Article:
The individual Christians must take part in culture (way of life), so there will be commonalities between Christians and culture. Christians, however, are not to get “wrapped up” in culture. Interaction with culture with the knowledge that it is temporal and our final destination is eternal.

    Church and Culture
    The church is supposed to lead and govern the body of Christians as well as fulfill the Great Commission. Both of these actions will result in the church interacting with culture. Unlike individual Christians, however, the church is called to have a less direct influence on culture.

  14. Youjin Lee says:

    What is the biblical relationship of Christians to culture?
    Based on Matthew 5:13-14, Christians should be the salt and light of the world. It does not mean ‘of’ the world but ‘in’ the world. Christians cannot leave out of the world. As they live in the world with nonbelievers, they must perform what the Great commandment order them through their life.

    What is the biblical relationship of churches to culture?
    Church should be the kingdom of God in the world. Remember ‘already but not yet’. The kingdom of God is already on the earth as church, even though believers are not completely born again after the second coming of Jesus, however, church should be the one that perform the kingdom of God on the earth until the second coming of Jesus.

    Where do these relationships overlap?
    Since Christians and church belong to God but not fully accomplished yet.

    Where do these relationships differ?
    Christians are considered of as individual existence, while church are considered of as a community.

  15. Keji L. says:

    The biblical relationship between Christians to culture and churches to culture are contain overlaps and differences. The churches goal is to fulfill Jesus’ commandment—the great commission. Christians as individuals, who live in the world and are the light and salt of the world. Like Kaitlyn mentioned “if culture is defined as the behavior or way like of a people,” Christian individuals can participate in various social activities, but it does not means churches involve in all that as well. The churches’ role is to shape the culture and fulfill the great commission.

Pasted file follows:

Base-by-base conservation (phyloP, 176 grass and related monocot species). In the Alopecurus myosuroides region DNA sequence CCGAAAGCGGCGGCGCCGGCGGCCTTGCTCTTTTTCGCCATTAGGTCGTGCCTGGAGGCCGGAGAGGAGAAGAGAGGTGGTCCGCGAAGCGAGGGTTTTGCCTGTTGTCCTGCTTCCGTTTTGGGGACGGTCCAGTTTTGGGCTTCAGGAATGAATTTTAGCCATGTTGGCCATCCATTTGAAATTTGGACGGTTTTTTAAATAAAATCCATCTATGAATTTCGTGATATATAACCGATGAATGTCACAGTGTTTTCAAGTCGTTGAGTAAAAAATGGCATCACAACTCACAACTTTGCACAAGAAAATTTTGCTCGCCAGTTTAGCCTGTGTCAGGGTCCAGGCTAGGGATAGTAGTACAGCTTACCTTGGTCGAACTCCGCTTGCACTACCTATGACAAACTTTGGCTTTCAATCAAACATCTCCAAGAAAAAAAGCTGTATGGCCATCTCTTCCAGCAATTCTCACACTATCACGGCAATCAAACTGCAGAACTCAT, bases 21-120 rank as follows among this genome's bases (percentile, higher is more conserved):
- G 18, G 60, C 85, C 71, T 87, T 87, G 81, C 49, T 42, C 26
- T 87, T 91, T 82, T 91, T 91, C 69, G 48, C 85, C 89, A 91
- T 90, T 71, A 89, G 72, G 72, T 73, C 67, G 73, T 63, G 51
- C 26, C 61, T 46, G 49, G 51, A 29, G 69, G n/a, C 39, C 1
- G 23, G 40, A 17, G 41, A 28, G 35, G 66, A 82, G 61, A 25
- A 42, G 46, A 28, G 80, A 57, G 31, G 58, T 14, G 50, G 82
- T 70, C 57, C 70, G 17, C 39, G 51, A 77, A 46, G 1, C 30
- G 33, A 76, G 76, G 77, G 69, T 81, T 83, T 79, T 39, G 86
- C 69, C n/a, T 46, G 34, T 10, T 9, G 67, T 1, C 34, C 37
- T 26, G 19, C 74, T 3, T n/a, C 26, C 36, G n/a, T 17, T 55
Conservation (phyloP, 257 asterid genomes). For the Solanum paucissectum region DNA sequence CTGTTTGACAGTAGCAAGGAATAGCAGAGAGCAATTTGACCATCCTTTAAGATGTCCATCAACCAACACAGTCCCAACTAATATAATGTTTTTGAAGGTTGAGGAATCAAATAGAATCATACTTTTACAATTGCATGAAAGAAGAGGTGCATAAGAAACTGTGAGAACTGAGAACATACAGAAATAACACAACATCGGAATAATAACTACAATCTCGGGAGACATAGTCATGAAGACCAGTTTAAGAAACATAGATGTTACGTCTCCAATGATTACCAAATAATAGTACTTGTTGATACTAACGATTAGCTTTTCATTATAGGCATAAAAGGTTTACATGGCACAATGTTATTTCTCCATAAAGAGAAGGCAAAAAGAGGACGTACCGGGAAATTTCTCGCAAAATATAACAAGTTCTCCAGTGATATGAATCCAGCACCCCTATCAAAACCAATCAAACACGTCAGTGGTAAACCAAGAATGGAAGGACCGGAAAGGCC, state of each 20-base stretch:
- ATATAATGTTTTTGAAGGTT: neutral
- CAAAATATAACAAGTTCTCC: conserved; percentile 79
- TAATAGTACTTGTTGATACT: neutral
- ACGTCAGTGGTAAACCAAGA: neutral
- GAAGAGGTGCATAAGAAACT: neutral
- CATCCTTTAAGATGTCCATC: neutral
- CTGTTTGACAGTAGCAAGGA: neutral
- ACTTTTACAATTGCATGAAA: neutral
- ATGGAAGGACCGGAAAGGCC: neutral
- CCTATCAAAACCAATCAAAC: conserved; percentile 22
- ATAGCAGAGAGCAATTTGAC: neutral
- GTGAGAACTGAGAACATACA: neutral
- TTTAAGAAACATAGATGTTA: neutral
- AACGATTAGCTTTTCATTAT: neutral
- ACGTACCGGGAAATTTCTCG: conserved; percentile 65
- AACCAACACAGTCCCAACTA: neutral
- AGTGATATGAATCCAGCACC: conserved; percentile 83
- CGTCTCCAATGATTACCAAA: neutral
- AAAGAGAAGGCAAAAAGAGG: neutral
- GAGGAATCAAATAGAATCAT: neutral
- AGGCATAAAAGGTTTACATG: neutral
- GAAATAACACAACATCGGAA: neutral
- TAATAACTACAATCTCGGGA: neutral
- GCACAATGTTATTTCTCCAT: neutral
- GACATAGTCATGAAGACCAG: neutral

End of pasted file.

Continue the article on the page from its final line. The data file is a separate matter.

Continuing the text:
16. Yangji Choi says:

    Unless the culture is not against the word of God, Christians should respect the culture. However, it is necessary for Christians to look catefully the culture if it is against bilblical values.

  17. Bora Kim says:

    Genesis 1:28 says, God blessed them; and God said to them, “Be fruitful and multiply, and fill the earth, and subdue it; and rule over the fish of the sea and over the birds of the sky and over every living thing that moves on the earth.” where we can find the fact that God gave His people the previlege that people can rule everything. Additionally God is the owner of everything including all cultures. However, nowadays Christians are easily influenced by worldly culture, rather than ruling over it. Therefore churches should stand affirm against popular cultures that have negative but by the way churches should open their door to the community in order to invite them and offer the chance to deliver the gospel and transform unbeliever’s unworthy or distorted cultures.

  18. Boyoung Lee says:

    I think that Church is very distinguishing as having a divine commission. It is like the body of Christ. That needs to be discriminate from the world. But Christians belong to two worlds, the world of Church and the world of the culture. Therefore, individual Christians should be a role as the bridge between two worlds. Christians involved the overlapped two worlds. In the church, they need to follow God command and to be part of the body of Christ. But also in the earthly world, they need to be a light and salt in the world. and they need to impact to good cultural effects.